Legal nurse consultants receive medical records from healthcare providers, either through working as an employee in a law firm, insurance company or being an independent consultant.
If we want full certified records we trust that the facility will send them. The attorney relies on us to recognize if there is missing documentation. We don’t always get full records or pages are missing. Spotting missing sections of medical records is easy if you use an organized approach to reviewing medical records. What is harder is detecting information that should have been charted and was not.
You are reviewing a medical record and find that there is no documentation that describes what a healthcare provider did. What are some possible explanations?
Attorneys like to use the phrase “If you didn’t chart it, you didn’t do it” to focus on missing documentation. There may be other explanations.
The care in question may be documented by someone else in the medical record.
Solution: Carefully review the medical record to see if the care is referenced by another provider or if orders were written based on the care. Sometimes a timeline helps to more clearly define the details. Look at the medical records of other providers, such as consultants who may have received portions of the medical record from another provider.
The care was not done.
The provider cannot effectively assert that he or she did something in the absence of any documentation that verifies that it was done.
Solution: Look at the implications of the absence of care. Does it affect liability? Does it affect damages? Does it affect causation? Does it make a difference in the case?
The page describing the care was not supplied by the medical records department or healthcare provider.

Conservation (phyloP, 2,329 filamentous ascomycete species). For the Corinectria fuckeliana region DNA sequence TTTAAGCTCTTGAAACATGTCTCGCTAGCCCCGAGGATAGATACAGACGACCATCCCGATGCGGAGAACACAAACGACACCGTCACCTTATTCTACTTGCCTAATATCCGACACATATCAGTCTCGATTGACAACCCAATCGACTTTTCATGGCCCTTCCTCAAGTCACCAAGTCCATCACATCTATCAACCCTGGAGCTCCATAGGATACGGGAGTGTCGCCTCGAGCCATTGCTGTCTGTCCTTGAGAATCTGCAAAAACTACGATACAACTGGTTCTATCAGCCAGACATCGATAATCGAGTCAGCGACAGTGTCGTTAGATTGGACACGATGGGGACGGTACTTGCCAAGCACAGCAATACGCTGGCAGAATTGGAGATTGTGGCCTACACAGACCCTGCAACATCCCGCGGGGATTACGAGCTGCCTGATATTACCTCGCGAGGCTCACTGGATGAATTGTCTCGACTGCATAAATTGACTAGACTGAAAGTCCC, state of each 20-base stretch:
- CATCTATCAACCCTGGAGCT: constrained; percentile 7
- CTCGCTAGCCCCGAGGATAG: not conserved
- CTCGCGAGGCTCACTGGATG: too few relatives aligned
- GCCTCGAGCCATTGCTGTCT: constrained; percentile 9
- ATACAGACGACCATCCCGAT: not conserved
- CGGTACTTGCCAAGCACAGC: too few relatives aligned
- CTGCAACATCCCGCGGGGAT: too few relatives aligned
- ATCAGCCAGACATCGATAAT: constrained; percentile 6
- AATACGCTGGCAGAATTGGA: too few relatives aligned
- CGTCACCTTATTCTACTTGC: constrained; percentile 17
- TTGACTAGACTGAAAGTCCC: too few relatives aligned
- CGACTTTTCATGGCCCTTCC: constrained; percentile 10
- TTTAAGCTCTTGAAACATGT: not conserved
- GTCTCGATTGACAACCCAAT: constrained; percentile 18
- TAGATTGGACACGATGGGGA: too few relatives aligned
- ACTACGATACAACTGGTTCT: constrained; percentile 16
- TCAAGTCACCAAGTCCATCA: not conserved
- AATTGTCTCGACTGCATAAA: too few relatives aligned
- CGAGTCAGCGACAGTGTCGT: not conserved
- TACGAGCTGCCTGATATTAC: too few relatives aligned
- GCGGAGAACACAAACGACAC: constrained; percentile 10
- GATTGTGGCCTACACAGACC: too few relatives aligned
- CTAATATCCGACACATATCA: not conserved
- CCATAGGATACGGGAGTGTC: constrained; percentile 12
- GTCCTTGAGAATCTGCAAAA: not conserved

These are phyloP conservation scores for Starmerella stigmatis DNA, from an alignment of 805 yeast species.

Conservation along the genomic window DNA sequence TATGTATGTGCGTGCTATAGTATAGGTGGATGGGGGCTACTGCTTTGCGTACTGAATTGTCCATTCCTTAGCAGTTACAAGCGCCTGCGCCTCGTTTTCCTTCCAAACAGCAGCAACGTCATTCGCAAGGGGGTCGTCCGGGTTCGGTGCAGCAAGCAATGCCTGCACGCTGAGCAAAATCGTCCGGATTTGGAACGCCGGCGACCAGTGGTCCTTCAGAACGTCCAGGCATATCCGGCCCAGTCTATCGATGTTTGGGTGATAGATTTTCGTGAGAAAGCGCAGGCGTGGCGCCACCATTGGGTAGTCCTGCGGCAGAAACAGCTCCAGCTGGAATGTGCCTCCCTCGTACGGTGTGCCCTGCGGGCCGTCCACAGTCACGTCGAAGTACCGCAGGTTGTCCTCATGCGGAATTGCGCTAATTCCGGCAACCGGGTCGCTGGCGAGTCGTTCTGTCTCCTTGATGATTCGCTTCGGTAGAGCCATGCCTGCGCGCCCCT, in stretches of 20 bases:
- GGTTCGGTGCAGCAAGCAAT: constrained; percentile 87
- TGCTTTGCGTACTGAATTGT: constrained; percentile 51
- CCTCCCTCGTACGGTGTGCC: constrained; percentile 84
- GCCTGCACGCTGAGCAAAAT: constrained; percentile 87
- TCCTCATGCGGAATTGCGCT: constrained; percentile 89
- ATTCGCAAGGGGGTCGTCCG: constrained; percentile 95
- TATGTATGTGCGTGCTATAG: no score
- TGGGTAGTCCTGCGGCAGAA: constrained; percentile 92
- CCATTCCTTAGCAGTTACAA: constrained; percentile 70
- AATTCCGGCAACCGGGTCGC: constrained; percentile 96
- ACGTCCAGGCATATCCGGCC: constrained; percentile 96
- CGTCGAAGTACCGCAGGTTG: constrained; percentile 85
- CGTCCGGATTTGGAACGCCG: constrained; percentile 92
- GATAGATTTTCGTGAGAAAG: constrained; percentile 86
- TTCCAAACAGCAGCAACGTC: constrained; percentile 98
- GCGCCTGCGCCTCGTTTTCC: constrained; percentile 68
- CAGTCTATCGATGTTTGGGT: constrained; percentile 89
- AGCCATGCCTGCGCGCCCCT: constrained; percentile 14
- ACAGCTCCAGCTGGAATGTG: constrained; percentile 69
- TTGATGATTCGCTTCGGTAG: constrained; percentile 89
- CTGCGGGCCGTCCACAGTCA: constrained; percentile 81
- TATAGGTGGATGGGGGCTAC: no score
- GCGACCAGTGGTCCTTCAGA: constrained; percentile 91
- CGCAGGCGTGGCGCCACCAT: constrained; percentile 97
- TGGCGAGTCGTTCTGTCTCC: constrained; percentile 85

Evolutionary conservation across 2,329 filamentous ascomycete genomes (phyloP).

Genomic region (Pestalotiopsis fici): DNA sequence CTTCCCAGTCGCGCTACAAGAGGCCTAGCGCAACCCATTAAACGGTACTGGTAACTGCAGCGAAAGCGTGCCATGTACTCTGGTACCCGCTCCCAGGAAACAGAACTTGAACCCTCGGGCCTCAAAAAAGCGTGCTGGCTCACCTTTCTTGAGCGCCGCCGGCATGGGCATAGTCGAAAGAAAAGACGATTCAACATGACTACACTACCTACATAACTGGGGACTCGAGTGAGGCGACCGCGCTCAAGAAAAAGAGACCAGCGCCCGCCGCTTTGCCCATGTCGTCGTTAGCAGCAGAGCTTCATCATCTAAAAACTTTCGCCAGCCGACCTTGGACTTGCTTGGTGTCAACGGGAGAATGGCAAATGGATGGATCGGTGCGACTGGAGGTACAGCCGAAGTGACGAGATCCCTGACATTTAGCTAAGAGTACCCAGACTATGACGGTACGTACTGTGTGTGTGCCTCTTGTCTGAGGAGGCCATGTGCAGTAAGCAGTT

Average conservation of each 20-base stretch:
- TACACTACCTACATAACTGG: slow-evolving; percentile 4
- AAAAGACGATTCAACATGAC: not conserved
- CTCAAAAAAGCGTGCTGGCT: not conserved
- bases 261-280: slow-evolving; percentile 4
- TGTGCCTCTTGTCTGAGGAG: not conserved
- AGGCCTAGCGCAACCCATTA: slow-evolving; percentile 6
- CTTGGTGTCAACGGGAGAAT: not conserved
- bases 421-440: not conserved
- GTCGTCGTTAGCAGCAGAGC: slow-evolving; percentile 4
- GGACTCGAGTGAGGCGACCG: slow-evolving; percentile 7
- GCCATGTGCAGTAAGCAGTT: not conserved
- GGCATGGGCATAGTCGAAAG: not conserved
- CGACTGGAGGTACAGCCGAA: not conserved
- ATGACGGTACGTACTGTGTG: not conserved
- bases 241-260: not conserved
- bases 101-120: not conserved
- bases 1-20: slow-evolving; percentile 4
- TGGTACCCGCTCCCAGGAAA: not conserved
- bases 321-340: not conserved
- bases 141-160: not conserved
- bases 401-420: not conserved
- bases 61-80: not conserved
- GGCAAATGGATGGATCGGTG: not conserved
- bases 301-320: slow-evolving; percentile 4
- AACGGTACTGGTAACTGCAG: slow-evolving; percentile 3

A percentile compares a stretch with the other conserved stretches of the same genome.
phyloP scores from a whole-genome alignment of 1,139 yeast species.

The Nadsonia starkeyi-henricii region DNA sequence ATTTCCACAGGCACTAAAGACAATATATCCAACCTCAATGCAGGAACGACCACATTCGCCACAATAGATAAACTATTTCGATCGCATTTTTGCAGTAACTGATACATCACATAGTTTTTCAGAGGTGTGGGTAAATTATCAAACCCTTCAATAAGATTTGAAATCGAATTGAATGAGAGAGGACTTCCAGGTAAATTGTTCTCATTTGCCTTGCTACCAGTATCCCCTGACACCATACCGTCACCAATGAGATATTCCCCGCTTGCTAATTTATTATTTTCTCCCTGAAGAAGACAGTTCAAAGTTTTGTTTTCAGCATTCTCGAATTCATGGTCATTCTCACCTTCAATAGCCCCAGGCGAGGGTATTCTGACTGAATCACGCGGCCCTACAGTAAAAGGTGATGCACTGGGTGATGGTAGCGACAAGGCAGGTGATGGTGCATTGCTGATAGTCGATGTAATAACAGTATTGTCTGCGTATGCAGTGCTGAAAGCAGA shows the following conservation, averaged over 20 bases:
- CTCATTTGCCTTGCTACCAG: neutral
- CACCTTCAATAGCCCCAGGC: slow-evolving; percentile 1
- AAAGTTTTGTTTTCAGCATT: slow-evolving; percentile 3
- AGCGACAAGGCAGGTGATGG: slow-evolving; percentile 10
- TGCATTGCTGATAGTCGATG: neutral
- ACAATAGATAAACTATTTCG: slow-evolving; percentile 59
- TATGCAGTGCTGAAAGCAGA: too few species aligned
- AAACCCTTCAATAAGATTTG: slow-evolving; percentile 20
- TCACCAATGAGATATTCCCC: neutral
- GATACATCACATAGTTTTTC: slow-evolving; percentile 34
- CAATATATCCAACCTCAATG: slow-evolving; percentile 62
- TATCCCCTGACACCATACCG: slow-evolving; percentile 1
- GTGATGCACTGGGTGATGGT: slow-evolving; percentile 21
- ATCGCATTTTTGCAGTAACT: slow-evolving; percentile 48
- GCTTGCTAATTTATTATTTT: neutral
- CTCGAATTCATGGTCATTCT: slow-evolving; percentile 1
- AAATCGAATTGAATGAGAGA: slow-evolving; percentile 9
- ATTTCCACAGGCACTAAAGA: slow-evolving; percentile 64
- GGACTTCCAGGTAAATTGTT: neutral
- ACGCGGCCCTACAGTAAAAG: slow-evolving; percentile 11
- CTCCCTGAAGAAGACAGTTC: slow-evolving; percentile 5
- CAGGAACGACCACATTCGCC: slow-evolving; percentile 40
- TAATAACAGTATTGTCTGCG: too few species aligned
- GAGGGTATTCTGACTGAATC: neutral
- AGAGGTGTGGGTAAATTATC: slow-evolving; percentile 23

Solution: Ask for a certified copy. Look at the original if necessary. Consider the possibility that the page describing the care was removed from the medical record in a deliberate effort to tamper with medical records.
Care may have been done but the provider forgot to chart it, was too busy or distracted.
Solution: Ask the provider if he or she has any memory of doing it. Recognize that memories are flawed or may be influenced by self-serving needs. The provider will assert that although it was not charted, it was his customary practice to do a specific thing. We know as nurses that it is not possible to document every single element of care.
Missing documentation may have profoundly affect on a case. Use your knowledge of medical records to spot missing documentation and raise questions about their implications.
Pat Iyer MSN RN LNCC is president of The Pat Iyer Group. She has heard, “If you didn’t chart it, you didn’t do it” for 25 years. Few phrases make nurses cringe more. Learn more about spotting missing records and the three other top medical record traps by getting the digital download of an all new webinar, Medical Record Traps and How to Overcome Them.